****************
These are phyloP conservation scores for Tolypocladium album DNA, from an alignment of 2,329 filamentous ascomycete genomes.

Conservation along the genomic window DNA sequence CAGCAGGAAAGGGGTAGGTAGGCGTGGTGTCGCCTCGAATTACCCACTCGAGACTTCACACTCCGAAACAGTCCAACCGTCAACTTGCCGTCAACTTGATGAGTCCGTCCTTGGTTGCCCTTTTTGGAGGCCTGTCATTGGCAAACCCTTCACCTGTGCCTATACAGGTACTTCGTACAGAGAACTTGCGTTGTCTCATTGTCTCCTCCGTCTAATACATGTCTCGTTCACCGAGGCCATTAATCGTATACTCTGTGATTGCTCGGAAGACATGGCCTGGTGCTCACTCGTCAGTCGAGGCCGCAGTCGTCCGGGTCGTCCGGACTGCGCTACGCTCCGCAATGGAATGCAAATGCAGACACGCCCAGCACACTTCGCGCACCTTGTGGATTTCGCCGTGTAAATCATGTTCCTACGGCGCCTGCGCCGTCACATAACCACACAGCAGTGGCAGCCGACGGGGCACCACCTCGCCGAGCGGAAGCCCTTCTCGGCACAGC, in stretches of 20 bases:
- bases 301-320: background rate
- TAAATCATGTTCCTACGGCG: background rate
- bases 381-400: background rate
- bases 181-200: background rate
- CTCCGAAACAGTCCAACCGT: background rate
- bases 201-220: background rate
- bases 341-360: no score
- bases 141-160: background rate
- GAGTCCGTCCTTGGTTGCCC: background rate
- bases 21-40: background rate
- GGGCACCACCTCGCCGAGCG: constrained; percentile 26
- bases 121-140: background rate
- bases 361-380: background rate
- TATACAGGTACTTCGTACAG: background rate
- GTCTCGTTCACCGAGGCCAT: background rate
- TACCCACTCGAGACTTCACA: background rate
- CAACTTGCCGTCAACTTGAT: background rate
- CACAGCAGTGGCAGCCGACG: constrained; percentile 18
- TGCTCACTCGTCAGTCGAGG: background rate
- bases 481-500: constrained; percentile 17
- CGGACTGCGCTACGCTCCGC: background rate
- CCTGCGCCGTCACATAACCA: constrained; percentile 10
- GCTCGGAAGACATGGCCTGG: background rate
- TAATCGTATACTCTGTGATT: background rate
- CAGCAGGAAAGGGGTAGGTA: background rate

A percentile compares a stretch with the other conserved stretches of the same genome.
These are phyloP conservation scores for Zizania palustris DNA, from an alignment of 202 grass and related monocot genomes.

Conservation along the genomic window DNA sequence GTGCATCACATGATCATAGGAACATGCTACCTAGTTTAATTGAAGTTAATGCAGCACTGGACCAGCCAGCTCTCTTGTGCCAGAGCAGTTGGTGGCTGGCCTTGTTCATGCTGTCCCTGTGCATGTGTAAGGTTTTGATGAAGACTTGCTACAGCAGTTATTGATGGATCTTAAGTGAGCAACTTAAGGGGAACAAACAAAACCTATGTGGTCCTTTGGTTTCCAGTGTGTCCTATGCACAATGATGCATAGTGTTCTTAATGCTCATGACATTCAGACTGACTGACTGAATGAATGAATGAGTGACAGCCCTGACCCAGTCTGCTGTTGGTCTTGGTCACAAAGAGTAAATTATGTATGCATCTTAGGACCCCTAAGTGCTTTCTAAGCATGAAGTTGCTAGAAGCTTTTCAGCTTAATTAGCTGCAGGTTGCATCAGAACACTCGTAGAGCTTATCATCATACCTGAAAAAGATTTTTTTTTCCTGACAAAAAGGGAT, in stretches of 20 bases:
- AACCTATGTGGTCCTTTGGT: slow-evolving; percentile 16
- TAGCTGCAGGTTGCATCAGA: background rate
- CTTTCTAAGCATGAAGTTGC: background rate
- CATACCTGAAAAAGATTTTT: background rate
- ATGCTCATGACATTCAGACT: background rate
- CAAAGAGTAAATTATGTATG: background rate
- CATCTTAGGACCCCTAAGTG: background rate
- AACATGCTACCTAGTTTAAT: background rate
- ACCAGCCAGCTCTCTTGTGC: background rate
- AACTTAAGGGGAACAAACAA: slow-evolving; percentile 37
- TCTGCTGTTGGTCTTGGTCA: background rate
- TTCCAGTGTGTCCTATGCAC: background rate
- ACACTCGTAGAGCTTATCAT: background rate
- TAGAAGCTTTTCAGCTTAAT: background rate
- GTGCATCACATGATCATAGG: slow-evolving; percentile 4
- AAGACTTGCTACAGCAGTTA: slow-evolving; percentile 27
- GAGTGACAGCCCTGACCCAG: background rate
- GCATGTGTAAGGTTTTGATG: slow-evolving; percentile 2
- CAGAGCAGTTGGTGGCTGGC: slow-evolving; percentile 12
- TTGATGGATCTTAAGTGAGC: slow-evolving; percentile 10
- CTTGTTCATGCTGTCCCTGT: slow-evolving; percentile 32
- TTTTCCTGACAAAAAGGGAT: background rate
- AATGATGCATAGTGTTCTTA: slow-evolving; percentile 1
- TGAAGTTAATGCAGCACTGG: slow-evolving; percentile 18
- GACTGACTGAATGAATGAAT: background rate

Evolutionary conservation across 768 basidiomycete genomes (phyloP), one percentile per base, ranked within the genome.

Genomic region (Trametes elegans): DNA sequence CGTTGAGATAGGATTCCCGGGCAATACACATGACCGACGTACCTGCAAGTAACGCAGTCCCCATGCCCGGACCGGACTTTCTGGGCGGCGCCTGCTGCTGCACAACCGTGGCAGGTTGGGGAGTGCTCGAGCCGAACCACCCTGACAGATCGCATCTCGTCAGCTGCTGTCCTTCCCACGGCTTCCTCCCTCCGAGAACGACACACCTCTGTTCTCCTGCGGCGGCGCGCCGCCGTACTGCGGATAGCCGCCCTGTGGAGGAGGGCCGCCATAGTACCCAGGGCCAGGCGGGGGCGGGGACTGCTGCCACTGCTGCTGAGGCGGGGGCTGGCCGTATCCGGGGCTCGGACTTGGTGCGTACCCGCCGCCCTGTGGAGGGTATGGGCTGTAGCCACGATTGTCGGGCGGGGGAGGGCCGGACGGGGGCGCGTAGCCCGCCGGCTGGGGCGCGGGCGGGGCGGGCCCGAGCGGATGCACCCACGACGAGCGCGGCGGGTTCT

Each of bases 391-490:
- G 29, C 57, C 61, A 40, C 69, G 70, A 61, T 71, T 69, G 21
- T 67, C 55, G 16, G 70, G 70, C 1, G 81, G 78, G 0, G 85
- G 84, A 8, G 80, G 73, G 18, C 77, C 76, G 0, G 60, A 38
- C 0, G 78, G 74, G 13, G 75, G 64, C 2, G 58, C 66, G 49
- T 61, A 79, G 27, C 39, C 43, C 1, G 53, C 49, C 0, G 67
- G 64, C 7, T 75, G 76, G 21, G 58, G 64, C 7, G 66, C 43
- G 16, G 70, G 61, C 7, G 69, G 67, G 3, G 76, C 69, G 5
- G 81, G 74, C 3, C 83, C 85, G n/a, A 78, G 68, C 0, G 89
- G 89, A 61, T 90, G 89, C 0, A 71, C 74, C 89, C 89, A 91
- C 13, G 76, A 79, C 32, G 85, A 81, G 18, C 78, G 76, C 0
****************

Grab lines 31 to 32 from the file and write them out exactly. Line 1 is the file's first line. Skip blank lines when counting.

- AACCTATGTGGTCCTTTGGT: slow-evolving; percentile 16
- TAGCTGCAGGTTGCATCAGA: background rate